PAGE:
Articles from the 1997 Festival of American Folklife
African Immigrant Music & Dance in Washington, D.C.
From a Research Report by Kofi Kissi Dompere & Cece Modupé Fadopé
As African people have migrated to different parts of the world including the United States, their artistic expression of their values and beliefs has helped them to survive. Recent immigrant Africans in the Washington, D.C., area contribute labor and skills to the regional economy and enliven the local cultural environment through their art, clothing, adornment, and food. It is their music and dance, however, that have most strikingly transformed the cultural terrain.
The increasing appreciation of African polyrhythms has created a demand for live music. During any spring-summer season, the sounds of Majek Fashek, Soukous Stars, Aster Aweke, and Lucky Dube can be heard at concert halls and music festivals throughout the city. In addition to the African musicians who visit annually from Africa and Europe, a number of local groups have sprung up. Itadi Bonney and the Bakula Band play African highlife and soukous music. The recordings of Mr. Bonney, an exile from Togo, include Mayi Africa and I-Man, both produced in Washington. Photo courtesy Itadi Bonney Productions
The broad range and the wide variety of contexts of African music and dance styles to be found in and around the city reflect the cultural diversity of its African-born residents. African immigrant music in metropolitan Washington includes sacred music such as Coptic liturgical music in Ethiopian churches, Muslim devotional chanting in Senegalese Sufi gatherings, Nigerian and Ghanaian gospel music based on popular highlife rhythms, and ceremonial music like praise songs and epic poetry. Popular dance music such as Zairian soukous, Cameroonian makossa, shaabi from Egypt and Morocco, and Nigerian highlife are also part of the area's musical soundscape.
Large music stores carry African music of internationally known popular artists like Fela Kuti, Miriam Makeba, and Salif Keita. But new specialty retailers such as Simba International Records are making a wider range of African music, artists, and videos available to area residents. Photo by Harold Dorwin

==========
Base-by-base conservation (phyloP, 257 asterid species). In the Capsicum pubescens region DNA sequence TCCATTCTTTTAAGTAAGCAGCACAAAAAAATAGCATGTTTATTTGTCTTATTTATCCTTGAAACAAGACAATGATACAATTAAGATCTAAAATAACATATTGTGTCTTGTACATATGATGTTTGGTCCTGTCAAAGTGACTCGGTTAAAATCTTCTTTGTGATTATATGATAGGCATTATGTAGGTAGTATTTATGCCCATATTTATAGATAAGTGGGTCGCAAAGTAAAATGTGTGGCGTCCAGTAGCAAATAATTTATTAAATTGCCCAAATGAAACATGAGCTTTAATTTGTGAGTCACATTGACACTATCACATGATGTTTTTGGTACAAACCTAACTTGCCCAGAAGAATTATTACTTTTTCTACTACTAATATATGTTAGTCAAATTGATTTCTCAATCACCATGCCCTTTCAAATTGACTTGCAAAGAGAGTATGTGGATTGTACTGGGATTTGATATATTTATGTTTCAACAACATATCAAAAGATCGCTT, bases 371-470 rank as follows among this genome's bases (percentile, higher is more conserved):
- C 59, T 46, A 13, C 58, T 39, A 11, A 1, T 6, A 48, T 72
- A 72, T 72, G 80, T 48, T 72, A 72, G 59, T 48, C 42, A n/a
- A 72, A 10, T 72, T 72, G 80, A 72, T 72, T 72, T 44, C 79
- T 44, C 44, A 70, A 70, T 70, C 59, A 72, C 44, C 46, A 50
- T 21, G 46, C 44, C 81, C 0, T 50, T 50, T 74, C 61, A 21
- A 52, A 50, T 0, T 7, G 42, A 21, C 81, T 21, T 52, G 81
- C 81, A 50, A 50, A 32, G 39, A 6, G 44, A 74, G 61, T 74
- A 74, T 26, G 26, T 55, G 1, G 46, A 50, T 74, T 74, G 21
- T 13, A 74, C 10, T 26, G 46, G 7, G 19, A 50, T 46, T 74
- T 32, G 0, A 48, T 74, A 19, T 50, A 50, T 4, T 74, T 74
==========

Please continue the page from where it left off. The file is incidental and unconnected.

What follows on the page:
Musicians perform live at local community events, at restaurants, in homes, and in places of worship. Music circulates via audiotape and videotape cassettes, CD, community radio, and cable television programs. Events like independence day dances bring together people who have come to the United States from the same country of origin. In the Washington area, immigrant Africans celebrate themselves by coming together and sharing traditions within a new community. They create ethnic music and dance troupes to educate their children and others unfamiliar with their cultural heritage.
Young members of an Ethiopian Christian congregation play the kebero, a traditional drum, and sing during a service celebrating the new year. Photo by Harold Dorwin
Tastes in music and knowledge of dance can be markers that define boundaries
between community insiders and outsiders. They can also bridge communities.
Jamaican reggae music, for example, in which Ethiopia is a central symbol
of African world heritage, is embraced by young Ethiopian immigrants in
Washington, D.C., and performed as part of the musical repertoire of Nigerian,
Gambian, and Ghanaian musicians. The messages of African music have found
many an ear in metropolitan Washington. The photographs illustrate some
of the varied contexts of African music in the area.
Much of the production of African music in the area has been the effort of enterprising individuals. Ibrahim Change Bah and his African Music Gallery Productions, for example, have not only provided a retail outlet for music but also produced Syran Mbenza on the CD Bana, the Soukous Stars in Soukous Attack, Thierry Mantuka and Gerry Dialungana in Classic O.K. Jazz, and Tabu Ley Rochereau in Baby Pancake-Aba. Eddie Asante's labors produced Timeless Highlife by C.K. Mann and Nkai by Pat Thomas of Ghana. Lately, System 77 of Yaw Acheampong Sekyere has been reproducing and marketing Ghanaian highlife music. In this photograph, Ibrahim spins disks on his weekly radio program on WDCU. Photo by Harold Dorwin
Somali oud musician Hasan Gure, seen here at the 1997 Folklife Festival,
often plays for friends at an informal gathering in Falls Church, Virginia.
They sing songs from their childhood in Somalia, songs composed during
their struggles for independence, songs of praise and advice to their
sons and daughters, and songs of their experiences in exile. Smithsonian
Photo by Jeff Tinsley
and regional community organizations like the Volta Club organize traditional
Ewe music and dance groups to create an atmosphere of family from which
members derive support, assistance, and cultural fulfillment in time of
need, sorrow, or joy (see Joan Frosch-Schroder 1991). Photo
by Ebo Ansah